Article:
Replacing Motor Starters
    Mass changeouts provide a great upgrade opportunity. For example, suppose changes in your company's products have resulted in a project: You've got to reconfigure a conveyor system and some other equipment. Part of this project will involve replacing several 10-hp motors with 25-hp motors. Simply replacing the existing starters with larger ones might be short sighted.

    You may want to look at what your electrical supplier has in the way of starters or other motor controls. You may find some connectivity features, for example, that allow you to provide input via your network to an operator console. Or you may decide on a different model of starter that provides more compactness and will allow you to centralize starters in a common cabinet. If you've got individual starter enclosures scattered all over the production floor, consider consolidating these into a central location to reduce footprint clutter. You could do that with NEMA starters or with IEC starters.


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    Operation
    NEC at the Facility
    What's the difference between Art. 280 and Art. 285, and what does it mean for your facility? To answer that, you need to know the difference between surge arresters and surge suppressors.

    Surge arresters limit surge voltages by discharging or bypassing the current. Surge suppressors limit transient voltage by diverting or limiting the current. These are distinctly different methods that accomplish distinctly different goals.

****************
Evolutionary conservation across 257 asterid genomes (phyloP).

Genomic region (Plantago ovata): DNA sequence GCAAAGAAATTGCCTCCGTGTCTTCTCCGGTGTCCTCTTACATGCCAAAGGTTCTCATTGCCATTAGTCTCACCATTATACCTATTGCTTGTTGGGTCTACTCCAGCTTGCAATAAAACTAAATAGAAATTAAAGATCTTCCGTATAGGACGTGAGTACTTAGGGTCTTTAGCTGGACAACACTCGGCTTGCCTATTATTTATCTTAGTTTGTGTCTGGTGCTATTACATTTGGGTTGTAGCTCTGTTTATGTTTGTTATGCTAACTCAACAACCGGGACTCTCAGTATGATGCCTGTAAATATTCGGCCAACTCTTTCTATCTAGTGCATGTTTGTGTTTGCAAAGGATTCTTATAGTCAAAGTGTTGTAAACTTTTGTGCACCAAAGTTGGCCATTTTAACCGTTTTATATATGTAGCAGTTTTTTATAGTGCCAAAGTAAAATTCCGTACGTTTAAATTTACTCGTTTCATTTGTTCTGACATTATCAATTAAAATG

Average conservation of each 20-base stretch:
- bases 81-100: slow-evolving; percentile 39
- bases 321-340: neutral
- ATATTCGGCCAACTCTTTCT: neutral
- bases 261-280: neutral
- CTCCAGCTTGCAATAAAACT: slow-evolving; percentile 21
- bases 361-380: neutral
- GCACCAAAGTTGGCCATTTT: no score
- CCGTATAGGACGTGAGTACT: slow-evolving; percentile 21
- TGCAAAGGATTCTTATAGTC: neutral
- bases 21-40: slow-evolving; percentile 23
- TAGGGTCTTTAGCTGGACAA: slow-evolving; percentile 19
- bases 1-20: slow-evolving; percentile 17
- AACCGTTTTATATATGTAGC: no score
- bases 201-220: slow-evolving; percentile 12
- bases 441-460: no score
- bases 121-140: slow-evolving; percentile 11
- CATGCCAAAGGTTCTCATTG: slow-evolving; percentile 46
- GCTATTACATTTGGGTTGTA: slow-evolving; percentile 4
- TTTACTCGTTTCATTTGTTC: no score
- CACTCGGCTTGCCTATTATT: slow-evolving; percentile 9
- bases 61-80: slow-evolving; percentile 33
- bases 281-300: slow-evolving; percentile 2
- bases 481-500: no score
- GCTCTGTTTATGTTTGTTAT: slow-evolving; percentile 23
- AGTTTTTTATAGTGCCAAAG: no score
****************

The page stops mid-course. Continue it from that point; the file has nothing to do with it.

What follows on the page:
Difference in application: Surge arresters prevent the voltage from rising above a level the suppressors can handle. Surge suppressors then reduce the voltage to a level the equipment can handle.

    The typical application for surge arresters is before the service (e.g., a spark gap arrester), to prevent large transients from entering the facility. Surge suppressors (e.g., TVSS device), which are applicable only to circuits of 600V or less, are used downstream of that.

    From an engineering standpoint, applying Art. 285 without any Art. 280 protection exposes the TVSS to more energy than it can handle. To avoid sacrificing both equipment and TVSS, start with a one-line and note the points where each kind of protection applies. For TVSS, you will probably need multiple units at staged energy levels for cost-effective protection.

    The Practical Implications of OSHA 1926.416
    This passage focuses on the idea of protecting employees from energized equipment. Some of the key points include:

    • If you must work near a circuit with which you could make contact, de-energize it and then provide proper grounding or guarding.
    • When removing fuses, use a tool rated for the voltage.
    • Keep workspaces and walkways clear of cords.
    • Don't use frayed cords.
    • Don't fasten extension cords with staples, hang them from nails, or suspend them with wire.

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    Quiz Answers
    Answer to Electrical Troubleshooting Quiz
    You might be tempted to assume both drives failed for the same reason, but that's not what happened. The observation that "it performed flawlessly for years" is a clue that the first drive failed probably due to a power event or other transient cause. This is also a clue as to the age of the replacement drive. Capacitors hold a charge for only so long. Before putting a spare drive online, you need to put the DC link capacitors through a recharging process. Consult your drive manual or the manufacturer for information on how to do this.

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    Copyright 2006, Prism Business Media. All rights reserved. This article is protected by United States copyright and other intellectual property laws and may not be reproduced, rewritten, distributed, re-disseminated, transmitted, displayed, published or broadcast, directly or indirectly, in any medium without the prior written permission of Prism Business Media.